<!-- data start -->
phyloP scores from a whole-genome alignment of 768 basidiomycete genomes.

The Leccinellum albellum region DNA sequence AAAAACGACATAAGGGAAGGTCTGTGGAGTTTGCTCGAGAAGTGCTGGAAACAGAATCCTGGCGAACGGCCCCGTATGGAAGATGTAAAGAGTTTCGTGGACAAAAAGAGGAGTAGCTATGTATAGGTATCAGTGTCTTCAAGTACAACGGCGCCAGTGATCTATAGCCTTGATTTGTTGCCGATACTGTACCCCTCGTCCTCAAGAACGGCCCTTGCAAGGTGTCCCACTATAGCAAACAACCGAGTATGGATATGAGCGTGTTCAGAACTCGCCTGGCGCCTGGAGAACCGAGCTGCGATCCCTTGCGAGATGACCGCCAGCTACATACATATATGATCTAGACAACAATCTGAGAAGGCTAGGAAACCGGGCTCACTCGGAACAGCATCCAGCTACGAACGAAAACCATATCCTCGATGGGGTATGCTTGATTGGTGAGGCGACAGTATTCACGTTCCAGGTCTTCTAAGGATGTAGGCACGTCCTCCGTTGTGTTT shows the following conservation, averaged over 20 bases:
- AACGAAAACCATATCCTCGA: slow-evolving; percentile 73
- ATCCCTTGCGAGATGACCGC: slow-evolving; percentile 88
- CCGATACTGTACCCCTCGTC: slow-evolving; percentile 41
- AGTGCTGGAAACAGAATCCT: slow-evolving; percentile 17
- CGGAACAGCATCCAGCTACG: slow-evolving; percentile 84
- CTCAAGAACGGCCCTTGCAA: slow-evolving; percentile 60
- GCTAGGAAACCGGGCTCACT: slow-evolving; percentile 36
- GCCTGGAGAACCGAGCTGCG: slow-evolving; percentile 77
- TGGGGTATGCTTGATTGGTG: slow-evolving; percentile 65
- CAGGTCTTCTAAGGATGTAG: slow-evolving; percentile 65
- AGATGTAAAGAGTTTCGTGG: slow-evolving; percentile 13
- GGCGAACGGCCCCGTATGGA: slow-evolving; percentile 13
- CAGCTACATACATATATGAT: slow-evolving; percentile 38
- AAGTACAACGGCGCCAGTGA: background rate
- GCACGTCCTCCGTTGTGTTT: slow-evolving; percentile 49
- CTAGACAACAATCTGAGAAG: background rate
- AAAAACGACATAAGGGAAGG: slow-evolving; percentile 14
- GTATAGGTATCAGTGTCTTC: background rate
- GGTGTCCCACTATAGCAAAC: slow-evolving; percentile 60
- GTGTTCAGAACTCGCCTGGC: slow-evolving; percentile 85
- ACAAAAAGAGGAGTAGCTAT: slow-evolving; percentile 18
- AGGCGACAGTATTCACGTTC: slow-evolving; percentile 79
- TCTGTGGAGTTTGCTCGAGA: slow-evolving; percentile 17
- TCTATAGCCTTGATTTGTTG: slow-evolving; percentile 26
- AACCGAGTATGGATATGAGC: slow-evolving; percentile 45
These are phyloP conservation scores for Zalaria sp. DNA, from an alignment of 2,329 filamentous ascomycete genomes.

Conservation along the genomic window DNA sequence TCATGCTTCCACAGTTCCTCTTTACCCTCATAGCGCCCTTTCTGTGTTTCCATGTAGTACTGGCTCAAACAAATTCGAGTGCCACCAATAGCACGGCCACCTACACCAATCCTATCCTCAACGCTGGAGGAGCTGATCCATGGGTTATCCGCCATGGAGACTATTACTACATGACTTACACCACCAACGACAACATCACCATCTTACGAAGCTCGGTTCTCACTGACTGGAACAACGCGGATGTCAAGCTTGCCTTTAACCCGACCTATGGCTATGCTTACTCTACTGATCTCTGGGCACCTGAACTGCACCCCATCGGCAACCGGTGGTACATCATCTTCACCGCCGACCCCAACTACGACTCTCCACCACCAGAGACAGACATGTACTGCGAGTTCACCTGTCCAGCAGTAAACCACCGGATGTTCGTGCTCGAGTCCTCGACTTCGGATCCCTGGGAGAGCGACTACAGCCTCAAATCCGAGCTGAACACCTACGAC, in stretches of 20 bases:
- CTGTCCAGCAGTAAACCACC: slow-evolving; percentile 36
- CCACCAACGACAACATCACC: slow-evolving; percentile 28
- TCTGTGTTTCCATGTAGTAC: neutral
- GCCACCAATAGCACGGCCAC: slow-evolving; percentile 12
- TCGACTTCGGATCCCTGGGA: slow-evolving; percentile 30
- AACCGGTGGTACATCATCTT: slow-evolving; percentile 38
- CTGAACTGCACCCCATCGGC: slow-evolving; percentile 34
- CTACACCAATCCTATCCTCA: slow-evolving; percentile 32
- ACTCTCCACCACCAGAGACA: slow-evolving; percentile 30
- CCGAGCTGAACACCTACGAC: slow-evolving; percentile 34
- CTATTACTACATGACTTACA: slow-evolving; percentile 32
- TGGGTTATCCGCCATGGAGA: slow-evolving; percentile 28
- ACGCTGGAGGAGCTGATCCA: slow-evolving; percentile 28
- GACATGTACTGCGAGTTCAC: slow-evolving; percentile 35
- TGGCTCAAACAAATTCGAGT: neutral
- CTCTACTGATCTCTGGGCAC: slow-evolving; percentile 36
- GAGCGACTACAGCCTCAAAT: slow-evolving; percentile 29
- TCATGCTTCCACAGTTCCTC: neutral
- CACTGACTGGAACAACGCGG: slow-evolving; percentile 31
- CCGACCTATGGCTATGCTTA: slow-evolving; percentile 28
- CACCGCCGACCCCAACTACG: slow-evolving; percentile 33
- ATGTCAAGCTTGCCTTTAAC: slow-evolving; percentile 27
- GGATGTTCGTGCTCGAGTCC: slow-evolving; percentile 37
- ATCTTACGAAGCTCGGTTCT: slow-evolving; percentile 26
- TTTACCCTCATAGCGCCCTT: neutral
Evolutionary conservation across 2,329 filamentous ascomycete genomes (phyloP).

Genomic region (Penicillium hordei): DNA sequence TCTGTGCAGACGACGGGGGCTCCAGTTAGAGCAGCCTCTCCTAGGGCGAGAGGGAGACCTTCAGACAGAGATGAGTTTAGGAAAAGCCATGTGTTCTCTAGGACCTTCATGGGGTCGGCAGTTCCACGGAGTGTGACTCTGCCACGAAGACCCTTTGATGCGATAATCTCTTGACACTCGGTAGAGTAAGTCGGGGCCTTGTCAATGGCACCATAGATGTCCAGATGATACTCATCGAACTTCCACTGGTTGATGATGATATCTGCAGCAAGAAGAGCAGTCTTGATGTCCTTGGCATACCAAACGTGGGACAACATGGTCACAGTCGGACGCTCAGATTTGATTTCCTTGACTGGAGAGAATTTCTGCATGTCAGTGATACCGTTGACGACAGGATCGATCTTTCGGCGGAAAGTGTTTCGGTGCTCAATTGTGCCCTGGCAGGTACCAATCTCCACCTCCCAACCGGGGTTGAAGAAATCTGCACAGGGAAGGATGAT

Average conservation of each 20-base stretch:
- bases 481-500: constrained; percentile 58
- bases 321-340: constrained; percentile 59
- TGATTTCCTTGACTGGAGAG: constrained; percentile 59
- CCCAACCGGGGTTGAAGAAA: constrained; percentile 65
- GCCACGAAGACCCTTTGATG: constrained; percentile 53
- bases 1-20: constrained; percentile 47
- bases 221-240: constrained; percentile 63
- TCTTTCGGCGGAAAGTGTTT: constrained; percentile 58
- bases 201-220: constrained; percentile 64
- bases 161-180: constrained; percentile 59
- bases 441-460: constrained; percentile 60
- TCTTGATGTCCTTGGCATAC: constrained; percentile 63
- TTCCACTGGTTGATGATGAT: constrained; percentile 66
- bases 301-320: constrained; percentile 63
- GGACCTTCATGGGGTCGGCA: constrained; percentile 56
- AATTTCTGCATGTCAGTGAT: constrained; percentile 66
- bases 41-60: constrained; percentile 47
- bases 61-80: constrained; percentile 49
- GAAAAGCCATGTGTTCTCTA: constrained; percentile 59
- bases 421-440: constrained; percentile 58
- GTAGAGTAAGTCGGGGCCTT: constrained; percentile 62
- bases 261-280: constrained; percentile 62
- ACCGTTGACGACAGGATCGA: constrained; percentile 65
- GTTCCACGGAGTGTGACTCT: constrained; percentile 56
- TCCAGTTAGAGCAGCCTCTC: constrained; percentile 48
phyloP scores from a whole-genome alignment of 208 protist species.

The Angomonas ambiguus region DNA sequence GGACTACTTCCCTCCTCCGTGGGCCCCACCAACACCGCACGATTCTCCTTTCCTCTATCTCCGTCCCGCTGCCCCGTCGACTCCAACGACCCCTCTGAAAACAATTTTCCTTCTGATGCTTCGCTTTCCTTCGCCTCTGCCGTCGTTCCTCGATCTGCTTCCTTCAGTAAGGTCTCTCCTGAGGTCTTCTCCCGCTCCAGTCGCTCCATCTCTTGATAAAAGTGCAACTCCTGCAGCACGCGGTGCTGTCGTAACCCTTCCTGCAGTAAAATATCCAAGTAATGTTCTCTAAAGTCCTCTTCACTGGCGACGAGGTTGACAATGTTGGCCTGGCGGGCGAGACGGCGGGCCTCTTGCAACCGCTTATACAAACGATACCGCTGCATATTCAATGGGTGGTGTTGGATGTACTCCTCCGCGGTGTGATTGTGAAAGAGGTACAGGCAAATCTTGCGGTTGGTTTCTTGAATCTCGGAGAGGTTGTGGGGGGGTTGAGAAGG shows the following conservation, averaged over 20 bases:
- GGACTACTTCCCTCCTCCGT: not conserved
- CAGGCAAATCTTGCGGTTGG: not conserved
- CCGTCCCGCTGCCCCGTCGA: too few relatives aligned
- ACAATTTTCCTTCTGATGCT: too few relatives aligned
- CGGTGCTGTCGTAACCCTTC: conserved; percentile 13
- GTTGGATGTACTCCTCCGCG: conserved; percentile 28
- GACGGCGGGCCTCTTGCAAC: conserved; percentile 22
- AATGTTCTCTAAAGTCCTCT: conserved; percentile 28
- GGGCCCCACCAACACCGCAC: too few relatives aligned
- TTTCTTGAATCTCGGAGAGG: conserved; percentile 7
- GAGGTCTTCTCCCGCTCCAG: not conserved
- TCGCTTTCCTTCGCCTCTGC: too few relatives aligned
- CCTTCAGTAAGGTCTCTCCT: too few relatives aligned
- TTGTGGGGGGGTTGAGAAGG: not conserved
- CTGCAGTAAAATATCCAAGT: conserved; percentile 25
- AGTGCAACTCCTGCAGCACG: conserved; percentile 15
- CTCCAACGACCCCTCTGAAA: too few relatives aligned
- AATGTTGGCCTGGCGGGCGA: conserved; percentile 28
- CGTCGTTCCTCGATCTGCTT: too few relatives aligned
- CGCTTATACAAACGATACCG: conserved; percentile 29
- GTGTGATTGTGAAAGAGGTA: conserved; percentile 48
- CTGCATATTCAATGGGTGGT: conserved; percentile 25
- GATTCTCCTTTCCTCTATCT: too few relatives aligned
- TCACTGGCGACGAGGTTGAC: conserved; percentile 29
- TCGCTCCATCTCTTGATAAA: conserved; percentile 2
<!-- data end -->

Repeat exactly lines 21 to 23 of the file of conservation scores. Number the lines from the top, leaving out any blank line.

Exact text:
- GGTGTCCCACTATAGCAAAC: slow-evolving; percentile 60
- GTGTTCAGAACTCGCCTGGC: slow-evolving; percentile 85
- ACAAAAAGAGGAGTAGCTAT: slow-evolving; percentile 18